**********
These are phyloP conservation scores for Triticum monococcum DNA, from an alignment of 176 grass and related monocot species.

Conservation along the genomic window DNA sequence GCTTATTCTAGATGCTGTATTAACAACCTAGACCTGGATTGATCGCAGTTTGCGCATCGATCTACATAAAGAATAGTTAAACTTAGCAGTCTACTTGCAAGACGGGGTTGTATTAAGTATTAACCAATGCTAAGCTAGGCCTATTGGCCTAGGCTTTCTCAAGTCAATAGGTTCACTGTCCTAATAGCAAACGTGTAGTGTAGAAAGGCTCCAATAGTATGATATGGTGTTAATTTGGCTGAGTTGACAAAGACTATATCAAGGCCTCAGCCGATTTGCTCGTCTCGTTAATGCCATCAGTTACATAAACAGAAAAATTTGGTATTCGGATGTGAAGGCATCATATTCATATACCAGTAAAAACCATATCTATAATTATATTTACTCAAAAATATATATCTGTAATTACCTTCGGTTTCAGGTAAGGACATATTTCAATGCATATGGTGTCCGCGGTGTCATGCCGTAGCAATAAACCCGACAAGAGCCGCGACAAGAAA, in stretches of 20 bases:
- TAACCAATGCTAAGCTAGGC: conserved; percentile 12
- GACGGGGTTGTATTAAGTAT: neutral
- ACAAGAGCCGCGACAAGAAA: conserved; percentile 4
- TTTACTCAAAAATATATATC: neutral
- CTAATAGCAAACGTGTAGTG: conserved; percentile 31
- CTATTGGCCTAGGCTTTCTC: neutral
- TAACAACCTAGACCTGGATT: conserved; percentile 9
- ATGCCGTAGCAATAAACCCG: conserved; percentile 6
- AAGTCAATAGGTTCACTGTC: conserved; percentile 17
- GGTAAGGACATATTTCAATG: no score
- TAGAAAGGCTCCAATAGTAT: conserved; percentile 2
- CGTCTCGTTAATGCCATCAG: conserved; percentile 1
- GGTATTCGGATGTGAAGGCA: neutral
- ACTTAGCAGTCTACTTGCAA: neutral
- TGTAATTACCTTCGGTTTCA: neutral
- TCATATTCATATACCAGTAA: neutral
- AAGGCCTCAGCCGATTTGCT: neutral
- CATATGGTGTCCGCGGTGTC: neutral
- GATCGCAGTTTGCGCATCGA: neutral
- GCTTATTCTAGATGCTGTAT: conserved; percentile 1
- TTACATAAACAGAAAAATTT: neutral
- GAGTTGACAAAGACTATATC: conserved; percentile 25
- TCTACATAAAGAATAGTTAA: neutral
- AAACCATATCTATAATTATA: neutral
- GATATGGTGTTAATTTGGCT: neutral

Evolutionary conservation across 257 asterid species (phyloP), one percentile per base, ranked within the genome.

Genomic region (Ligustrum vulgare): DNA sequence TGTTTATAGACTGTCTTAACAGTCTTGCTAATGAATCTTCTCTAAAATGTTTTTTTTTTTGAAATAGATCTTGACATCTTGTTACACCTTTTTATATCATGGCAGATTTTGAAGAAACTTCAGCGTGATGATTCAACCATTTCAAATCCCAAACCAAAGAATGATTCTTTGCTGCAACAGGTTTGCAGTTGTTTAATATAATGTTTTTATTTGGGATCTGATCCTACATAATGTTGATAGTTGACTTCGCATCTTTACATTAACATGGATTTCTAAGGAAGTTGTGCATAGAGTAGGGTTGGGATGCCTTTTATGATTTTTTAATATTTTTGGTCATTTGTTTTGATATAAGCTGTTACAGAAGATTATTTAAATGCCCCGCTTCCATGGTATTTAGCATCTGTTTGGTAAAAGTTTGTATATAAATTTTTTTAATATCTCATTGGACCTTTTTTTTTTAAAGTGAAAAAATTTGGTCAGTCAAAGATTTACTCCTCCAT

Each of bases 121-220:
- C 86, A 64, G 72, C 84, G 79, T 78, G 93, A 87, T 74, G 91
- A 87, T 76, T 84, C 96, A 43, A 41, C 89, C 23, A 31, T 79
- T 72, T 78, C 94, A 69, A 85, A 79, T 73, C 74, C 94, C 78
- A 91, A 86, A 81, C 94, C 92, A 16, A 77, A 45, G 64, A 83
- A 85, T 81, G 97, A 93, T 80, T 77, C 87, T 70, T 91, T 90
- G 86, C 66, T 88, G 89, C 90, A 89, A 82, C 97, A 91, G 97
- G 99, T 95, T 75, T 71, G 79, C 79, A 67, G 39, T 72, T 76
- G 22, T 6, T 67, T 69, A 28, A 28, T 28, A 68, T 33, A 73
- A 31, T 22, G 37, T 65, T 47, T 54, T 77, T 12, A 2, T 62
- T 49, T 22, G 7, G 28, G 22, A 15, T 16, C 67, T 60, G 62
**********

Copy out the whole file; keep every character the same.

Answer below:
These are phyloP conservation scores for Triticum monococcum DNA, from an alignment of 176 grass and related monocot species.

Conservation along the genomic window DNA sequence GCTTATTCTAGATGCTGTATTAACAACCTAGACCTGGATTGATCGCAGTTTGCGCATCGATCTACATAAAGAATAGTTAAACTTAGCAGTCTACTTGCAAGACGGGGTTGTATTAAGTATTAACCAATGCTAAGCTAGGCCTATTGGCCTAGGCTTTCTCAAGTCAATAGGTTCACTGTCCTAATAGCAAACGTGTAGTGTAGAAAGGCTCCAATAGTATGATATGGTGTTAATTTGGCTGAGTTGACAAAGACTATATCAAGGCCTCAGCCGATTTGCTCGTCTCGTTAATGCCATCAGTTACATAAACAGAAAAATTTGGTATTCGGATGTGAAGGCATCATATTCATATACCAGTAAAAACCATATCTATAATTATATTTACTCAAAAATATATATCTGTAATTACCTTCGGTTTCAGGTAAGGACATATTTCAATGCATATGGTGTCCGCGGTGTCATGCCGTAGCAATAAACCCGACAAGAGCCGCGACAAGAAA, in stretches of 20 bases:
- TAACCAATGCTAAGCTAGGC: conserved; percentile 12
- GACGGGGTTGTATTAAGTAT: neutral
- ACAAGAGCCGCGACAAGAAA: conserved; percentile 4
- TTTACTCAAAAATATATATC: neutral
- CTAATAGCAAACGTGTAGTG: conserved; percentile 31
- CTATTGGCCTAGGCTTTCTC: neutral
- TAACAACCTAGACCTGGATT: conserved; percentile 9
- ATGCCGTAGCAATAAACCCG: conserved; percentile 6
- AAGTCAATAGGTTCACTGTC: conserved; percentile 17
- GGTAAGGACATATTTCAATG: no score
- TAGAAAGGCTCCAATAGTAT: conserved; percentile 2
- CGTCTCGTTAATGCCATCAG: conserved; percentile 1
- GGTATTCGGATGTGAAGGCA: neutral
- ACTTAGCAGTCTACTTGCAA: neutral
- TGTAATTACCTTCGGTTTCA: neutral
- TCATATTCATATACCAGTAA: neutral
- AAGGCCTCAGCCGATTTGCT: neutral
- CATATGGTGTCCGCGGTGTC: neutral
- GATCGCAGTTTGCGCATCGA: neutral
- GCTTATTCTAGATGCTGTAT: conserved; percentile 1
- TTACATAAACAGAAAAATTT: neutral
- GAGTTGACAAAGACTATATC: conserved; percentile 25
- TCTACATAAAGAATAGTTAA: neutral
- AAACCATATCTATAATTATA: neutral
- GATATGGTGTTAATTTGGCT: neutral

Evolutionary conservation across 257 asterid species (phyloP), one percentile per base, ranked within the genome.

Genomic region (Ligustrum vulgare): DNA sequence TGTTTATAGACTGTCTTAACAGTCTTGCTAATGAATCTTCTCTAAAATGTTTTTTTTTTTGAAATAGATCTTGACATCTTGTTACACCTTTTTATATCATGGCAGATTTTGAAGAAACTTCAGCGTGATGATTCAACCATTTCAAATCCCAAACCAAAGAATGATTCTTTGCTGCAACAGGTTTGCAGTTGTTTAATATAATGTTTTTATTTGGGATCTGATCCTACATAATGTTGATAGTTGACTTCGCATCTTTACATTAACATGGATTTCTAAGGAAGTTGTGCATAGAGTAGGGTTGGGATGCCTTTTATGATTTTTTAATATTTTTGGTCATTTGTTTTGATATAAGCTGTTACAGAAGATTATTTAAATGCCCCGCTTCCATGGTATTTAGCATCTGTTTGGTAAAAGTTTGTATATAAATTTTTTTAATATCTCATTGGACCTTTTTTTTTTAAAGTGAAAAAATTTGGTCAGTCAAAGATTTACTCCTCCAT

Each of bases 121-220:
- C 86, A 64, G 72, C 84, G 79, T 78, G 93, A 87, T 74, G 91
- A 87, T 76, T 84, C 96, A 43, A 41, C 89, C 23, A 31, T 79
- T 72, T 78, C 94, A 69, A 85, A 79, T 73, C 74, C 94, C 78
- A 91, A 86, A 81, C 94, C 92, A 16, A 77, A 45, G 64, A 83
- A 85, T 81, G 97, A 93, T 80, T 77, C 87, T 70, T 91, T 90
- G 86, C 66, T 88, G 89, C 90, A 89, A 82, C 97, A 91, G 97
- G 99, T 95, T 75, T 71, G 79, C 79, A 67, G 39, T 72, T 76
- G 22, T 6, T 67, T 69, A 28, A 28, T 28, A 68, T 33, A 73
- A 31, T 22, G 37, T 65, T 47, T 54, T 77, T 12, A 2, T 62
- T 49, T 22, G 7, G 28, G 22, A 15, T 16, C 67, T 60, G 62